After a full year of implementation, “Body and Mind,” the new after-school activities program, is working with middle school students to help them remain active and out of trouble while providing a model for sustainable community programs.
“The reason that we’re doing this isn’t just so kids can have fun,” said Kevin Ritchie, a member of Juneau After School Coalition. “It helps keep kids out of trouble and helps them develop the skills to get them through high school.”
It answers a common problem for parents: what to do with the time when their kid is home and they aren’t back from work for a few more hours.
“Research shows is the most dangerous time of day,” Ritchie said. It’s a time when children are three times more likely to get involved with drugs, alcohol or other illicit behaviors, according to Ritchie.
Of the students who answered questions on the Association of Alaska School Board 2012 School Climate and Connectedness Survey, 50 percent of respondents at Dzantik’i Heeni Middle School said they were with an adult after school only 1-2 times a week or never.
Similarly, 57 percent of respondents at Floyd Dryden Middle School said they were with an adult after school only 1-2 times a week if ever.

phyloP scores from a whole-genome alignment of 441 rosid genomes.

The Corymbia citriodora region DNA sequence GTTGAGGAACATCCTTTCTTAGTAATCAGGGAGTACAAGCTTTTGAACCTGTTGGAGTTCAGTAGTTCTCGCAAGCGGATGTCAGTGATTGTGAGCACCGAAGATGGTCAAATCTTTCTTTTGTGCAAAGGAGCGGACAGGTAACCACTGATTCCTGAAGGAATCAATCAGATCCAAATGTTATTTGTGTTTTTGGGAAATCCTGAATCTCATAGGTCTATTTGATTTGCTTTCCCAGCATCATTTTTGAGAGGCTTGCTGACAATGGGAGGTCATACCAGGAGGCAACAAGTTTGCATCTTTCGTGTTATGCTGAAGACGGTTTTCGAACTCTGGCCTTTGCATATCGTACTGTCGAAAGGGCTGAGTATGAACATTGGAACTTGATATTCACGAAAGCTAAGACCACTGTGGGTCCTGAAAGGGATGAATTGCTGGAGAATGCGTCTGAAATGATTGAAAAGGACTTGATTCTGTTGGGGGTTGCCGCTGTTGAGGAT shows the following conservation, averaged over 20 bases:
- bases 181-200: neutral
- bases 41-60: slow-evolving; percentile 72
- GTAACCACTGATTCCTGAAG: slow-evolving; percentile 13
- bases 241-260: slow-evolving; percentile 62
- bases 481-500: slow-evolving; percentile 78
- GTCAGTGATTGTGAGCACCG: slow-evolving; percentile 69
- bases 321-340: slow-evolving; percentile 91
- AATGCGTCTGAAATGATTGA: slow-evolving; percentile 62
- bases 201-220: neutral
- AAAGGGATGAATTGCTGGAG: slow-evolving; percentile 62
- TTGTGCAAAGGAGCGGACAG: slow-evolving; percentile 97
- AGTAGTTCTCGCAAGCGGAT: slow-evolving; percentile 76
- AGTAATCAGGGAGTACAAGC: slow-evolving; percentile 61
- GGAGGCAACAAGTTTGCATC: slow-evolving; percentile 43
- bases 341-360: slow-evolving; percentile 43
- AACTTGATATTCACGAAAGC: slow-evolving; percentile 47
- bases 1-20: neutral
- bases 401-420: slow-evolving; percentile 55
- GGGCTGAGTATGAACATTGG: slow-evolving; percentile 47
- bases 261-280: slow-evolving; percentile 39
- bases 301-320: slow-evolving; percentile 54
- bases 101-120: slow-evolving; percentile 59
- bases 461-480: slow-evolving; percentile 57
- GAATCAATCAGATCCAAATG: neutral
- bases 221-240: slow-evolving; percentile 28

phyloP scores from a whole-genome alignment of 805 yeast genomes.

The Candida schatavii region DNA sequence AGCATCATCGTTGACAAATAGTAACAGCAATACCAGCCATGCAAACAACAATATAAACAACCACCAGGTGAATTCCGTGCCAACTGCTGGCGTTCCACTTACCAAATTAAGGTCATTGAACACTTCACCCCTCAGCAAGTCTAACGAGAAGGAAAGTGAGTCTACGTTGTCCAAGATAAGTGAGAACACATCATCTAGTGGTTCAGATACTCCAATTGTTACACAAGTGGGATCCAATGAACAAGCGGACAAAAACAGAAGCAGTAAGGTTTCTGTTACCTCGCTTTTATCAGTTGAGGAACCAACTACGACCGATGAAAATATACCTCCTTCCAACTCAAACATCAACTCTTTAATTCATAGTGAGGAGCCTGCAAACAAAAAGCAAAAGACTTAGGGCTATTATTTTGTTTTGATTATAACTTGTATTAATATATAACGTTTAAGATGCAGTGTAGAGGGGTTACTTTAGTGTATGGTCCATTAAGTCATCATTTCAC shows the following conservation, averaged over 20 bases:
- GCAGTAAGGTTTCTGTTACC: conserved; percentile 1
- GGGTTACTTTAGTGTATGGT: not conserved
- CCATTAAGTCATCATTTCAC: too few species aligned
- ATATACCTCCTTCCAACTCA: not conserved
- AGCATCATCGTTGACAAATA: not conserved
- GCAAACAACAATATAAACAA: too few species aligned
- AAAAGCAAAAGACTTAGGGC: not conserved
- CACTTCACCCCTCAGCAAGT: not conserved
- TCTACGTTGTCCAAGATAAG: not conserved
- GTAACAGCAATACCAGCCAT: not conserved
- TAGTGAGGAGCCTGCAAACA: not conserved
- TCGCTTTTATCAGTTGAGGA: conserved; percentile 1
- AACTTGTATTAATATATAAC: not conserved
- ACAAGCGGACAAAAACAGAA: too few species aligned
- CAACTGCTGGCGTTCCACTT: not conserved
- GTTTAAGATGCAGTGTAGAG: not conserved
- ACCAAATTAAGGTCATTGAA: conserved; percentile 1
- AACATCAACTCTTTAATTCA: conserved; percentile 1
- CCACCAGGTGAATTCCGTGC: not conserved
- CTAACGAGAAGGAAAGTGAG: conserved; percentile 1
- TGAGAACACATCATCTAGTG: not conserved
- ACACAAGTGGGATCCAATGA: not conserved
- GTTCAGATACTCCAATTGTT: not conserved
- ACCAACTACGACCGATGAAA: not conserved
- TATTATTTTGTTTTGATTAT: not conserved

The survey also found that sometimes students weren’t made aware of possible after-school opportunities, or that they simply cost too much.
“Our strategy is to survey kids and teachers to find out what they need, then ask community organizations to provide activities,” said the program’s only employee and JASC program coordinator Betsy Brenneman. “What makes this program work so well is the active partnership between the schools and the greater Juneau community which cares so much about its kids.”
Nearly one of every three students who wouldn’t normally participate in after-school programs signed up for such activities as archery, cooking, a junior police academy or babysitter training, to name a few, as part of the B.A.M. program.
B.A.M. continues to receive support from a litany of local organizations such as the local Rotary Clubs, CBJ and the Juneau School District, with several who offer volunteers to lead activities.
This week, the Assembly Finance Committee approved $50,0000 — about half of what it takes to operate B.A.M. — to fund the JASC program. The full Assembly will render a decision Monday.
For an after-school activity such as B.A.M, the JASC is aiming to approach a nationwide program with a simple, sustainable program.
“The big problem nationally is how to sustain it,” Ritchie said. “Instead of having a really expensive program, we’ve been able to do it sustainably.”
• Contact reporter Kenneth Rosen at 523-2250 or at firstname.lastname@example.org.